The green and gold from St. Pat's would eventually topple St. Bon's and, as it turned out, pretty much finish the Bluegolds' program (St. Bon's would win only once more, in 1969). But the Guards would have their time in the spotlight, winning three straight Boyle Trophy titles from 1962 to '64.
The Guards eventually got their own facility, Prince of Wales Arena, and Feildians theirs, Feildian Gardens.
Howie Meeker lived a life and charted a path like no other. A four-time Stanley Cup winner, a Member of Parliament, and a beloved television broadcaster, he was a great Canadian and will be missed. My condolences to his loved ones and everyone who looked up to him.— Justin Trudeau (@JustinTrudeau) November 9, 2020
Some of the best to ever play the game — among them Hall of Famers Campbell, Bob Badcock and Eggie Billard — were moulded by Meeker.
It's been said when it came to Howie Meeker, it was only black and white. There were no grey areas; you either liked him or disliked him.
He told The Telegram 10 years ago those who didn't like him didn't know him.
"Give me five minutes, and I can sell myself to anyone."
Meeker was born in Kitchener, Ont., and played junior hockey in that area before serving in the Canadian Army in the Second World War. He was badly injured by a grenade in a training accident, but recovered and was playing in the NHL in 1946.
For that first season with Toronto, As a rookie, he scored 27 goals and 18 assists for 45 points in 55 games and tied the league record for most goals in a game by a rookie with five in a game against Chicago.
He's in the Hockey Hall of Fame for his work on "Hockey Night". He’s also in the Newfoundland and Labrador Sports Hall of Fame and Hockey Newfoundland and Labrador Hall of Fame.
Because of his heavy workload on Hockey Night in Canada and his then-popular Howie Meeker Hockey Schools, Meeker stepped back from coaching shortly after leading the St. John's Capitals to the 1970 Herder Memorial Trophy championship.
One of his big regrets was not coaching the Caps’ teams which won four straight Herders from 1973-76. They were coached by Badcock, and nicknamed the “Kiddie Corps,” led by several future Hall of Famers and rugged customers.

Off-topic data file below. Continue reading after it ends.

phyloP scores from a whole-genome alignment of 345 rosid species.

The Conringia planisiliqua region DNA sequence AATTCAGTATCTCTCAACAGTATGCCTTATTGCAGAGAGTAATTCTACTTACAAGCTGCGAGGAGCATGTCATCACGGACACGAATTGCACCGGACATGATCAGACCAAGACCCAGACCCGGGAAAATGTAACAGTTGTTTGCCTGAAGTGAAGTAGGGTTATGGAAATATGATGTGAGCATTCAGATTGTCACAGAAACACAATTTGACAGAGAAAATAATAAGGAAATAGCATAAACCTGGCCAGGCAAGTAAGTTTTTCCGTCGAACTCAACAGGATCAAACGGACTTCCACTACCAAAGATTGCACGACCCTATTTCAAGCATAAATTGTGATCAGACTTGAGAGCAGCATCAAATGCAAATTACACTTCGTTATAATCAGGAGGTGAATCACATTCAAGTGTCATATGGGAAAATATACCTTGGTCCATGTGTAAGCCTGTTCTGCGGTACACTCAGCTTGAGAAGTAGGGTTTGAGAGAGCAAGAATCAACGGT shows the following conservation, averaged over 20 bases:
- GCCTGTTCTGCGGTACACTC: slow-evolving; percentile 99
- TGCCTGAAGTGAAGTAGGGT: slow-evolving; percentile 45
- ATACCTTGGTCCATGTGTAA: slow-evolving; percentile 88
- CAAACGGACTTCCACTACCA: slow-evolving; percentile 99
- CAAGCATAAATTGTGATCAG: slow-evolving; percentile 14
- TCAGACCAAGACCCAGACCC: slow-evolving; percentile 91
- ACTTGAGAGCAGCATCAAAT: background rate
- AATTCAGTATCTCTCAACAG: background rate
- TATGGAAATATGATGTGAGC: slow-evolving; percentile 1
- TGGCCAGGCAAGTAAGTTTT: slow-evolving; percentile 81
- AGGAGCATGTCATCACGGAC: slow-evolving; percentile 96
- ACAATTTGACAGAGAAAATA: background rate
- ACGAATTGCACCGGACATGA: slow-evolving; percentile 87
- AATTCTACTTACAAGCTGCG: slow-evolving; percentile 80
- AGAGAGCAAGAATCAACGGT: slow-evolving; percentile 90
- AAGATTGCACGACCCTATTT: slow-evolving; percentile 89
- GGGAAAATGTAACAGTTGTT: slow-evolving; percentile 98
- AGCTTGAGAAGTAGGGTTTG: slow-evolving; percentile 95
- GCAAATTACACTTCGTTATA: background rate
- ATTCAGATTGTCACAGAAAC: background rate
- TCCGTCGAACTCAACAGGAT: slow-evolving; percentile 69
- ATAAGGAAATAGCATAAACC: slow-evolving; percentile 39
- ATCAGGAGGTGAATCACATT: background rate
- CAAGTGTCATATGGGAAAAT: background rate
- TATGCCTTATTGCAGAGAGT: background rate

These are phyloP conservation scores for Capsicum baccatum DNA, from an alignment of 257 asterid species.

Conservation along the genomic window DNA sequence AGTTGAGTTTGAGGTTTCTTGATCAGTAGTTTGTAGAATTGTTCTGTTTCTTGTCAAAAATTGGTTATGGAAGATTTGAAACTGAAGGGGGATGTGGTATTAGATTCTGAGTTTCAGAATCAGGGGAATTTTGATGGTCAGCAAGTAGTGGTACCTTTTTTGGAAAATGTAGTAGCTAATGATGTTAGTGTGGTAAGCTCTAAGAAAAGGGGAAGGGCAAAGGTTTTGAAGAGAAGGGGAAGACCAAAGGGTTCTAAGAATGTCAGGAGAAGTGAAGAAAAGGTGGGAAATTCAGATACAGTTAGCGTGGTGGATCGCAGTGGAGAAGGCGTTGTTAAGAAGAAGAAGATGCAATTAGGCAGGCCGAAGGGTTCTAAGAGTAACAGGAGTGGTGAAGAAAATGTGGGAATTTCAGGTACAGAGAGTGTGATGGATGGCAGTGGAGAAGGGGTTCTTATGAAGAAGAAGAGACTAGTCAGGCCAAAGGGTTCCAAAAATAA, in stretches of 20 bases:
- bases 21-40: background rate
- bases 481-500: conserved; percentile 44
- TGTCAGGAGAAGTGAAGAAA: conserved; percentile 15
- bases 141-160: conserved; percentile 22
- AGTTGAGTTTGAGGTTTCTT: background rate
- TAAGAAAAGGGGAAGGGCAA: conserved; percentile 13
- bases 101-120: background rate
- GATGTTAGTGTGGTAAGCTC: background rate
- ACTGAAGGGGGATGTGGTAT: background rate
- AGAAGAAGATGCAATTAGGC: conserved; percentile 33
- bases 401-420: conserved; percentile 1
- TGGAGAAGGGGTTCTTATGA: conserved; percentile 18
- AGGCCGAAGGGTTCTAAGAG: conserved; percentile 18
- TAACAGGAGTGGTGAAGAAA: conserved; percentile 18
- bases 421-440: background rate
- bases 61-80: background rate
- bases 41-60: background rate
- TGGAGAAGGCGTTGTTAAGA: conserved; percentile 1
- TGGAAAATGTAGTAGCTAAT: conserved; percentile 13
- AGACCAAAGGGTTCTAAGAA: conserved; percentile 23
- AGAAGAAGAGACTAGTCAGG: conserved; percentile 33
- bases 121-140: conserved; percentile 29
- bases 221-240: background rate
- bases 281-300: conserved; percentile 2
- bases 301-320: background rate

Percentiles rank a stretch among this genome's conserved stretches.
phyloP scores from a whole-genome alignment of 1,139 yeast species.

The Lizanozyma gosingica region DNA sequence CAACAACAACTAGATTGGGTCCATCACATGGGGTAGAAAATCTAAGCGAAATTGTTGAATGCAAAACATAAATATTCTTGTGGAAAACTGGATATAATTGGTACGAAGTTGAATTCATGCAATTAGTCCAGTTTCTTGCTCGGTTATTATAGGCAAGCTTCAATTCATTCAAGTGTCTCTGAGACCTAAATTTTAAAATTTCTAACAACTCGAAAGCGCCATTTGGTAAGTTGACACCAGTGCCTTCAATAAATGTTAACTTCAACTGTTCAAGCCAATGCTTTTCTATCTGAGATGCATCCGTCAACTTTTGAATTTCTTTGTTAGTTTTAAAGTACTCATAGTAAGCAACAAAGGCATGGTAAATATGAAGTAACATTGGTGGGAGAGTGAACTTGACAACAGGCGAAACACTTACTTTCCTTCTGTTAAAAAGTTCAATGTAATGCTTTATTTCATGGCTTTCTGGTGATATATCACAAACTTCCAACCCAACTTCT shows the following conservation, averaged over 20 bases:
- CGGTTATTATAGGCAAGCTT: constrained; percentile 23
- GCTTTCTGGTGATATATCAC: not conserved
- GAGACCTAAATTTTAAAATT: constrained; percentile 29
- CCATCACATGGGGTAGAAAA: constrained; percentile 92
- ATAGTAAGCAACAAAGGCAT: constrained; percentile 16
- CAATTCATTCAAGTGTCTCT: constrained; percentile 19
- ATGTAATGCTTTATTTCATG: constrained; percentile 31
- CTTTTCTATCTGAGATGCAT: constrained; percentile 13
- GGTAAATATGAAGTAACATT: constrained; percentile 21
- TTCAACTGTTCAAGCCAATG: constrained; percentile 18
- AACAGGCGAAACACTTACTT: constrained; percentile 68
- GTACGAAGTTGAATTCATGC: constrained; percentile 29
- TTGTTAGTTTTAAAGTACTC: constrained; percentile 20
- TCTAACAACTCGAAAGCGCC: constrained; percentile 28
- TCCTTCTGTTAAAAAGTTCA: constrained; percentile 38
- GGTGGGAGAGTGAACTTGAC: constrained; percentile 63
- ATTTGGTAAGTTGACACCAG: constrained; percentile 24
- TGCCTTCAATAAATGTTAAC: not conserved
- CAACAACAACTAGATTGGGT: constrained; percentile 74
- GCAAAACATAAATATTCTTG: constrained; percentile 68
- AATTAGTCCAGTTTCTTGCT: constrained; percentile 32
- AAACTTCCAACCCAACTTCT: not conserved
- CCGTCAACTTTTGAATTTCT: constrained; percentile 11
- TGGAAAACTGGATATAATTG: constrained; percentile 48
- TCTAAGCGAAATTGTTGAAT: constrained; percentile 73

"Oh," said Meeker, in that 2010 interview, "I would have given anything to coach that team, to take those guys into Corner Brook and Gander and kick the shit out of them all."
For nearly 30 years, Meeker was on hockey broadcasts, impressive given that his voice — at least when compared to Bob Cole, Hewitt or Danny Gallivan — could at best have been described as squeaky.
Lines like “stop it right there” on video review and “Golly gee willikers" became his catchphrases (“Golly Gee — It’s Me” was the title of his biography.)
His last broadcast came in 1998 when he woke up one morning in Los Angeles and realized it wasn't fun anymore. Broadcasting had become work.
"I was sitting on the edge of my bed, and I said to myself, 'What in the @#$% am I doing here, and not home?'"
So he called Ralph Mellanby, the former "Hockey Night" producer who had been heading up TSN's hockey broadcast, and told Mellanby he'd be doing only 10 more games.
He was taking his telestrator and going home.
Home by then was on Canada's west coast.
Meeker left St. John’s in the 1980s for British Columbia, lured west by the balmy Vancouver Island winters.
Meeker and his first wife Grace, to whom he was married for 55 years before she died of cancer, had six children. He and his second wife Leah lived in Parksville, B.C.
Meeker often said he never missed the weather in Newfoundland and Labrador after moving to B.C.
But he did miss the people... people who remembered him not as the former NHLer and Leafs' coach, but as coach of the Guards. People who remembered his radio voice or when he was a television broadcaster at CJON or his popular bowling show or his sporting goods store on Freshwater Road.
"Whatever Howie Meeker is," he told The Telegram when he came “home” for his 87th birthday, "it started here."
Robin Short is The Telegram's Sports Editor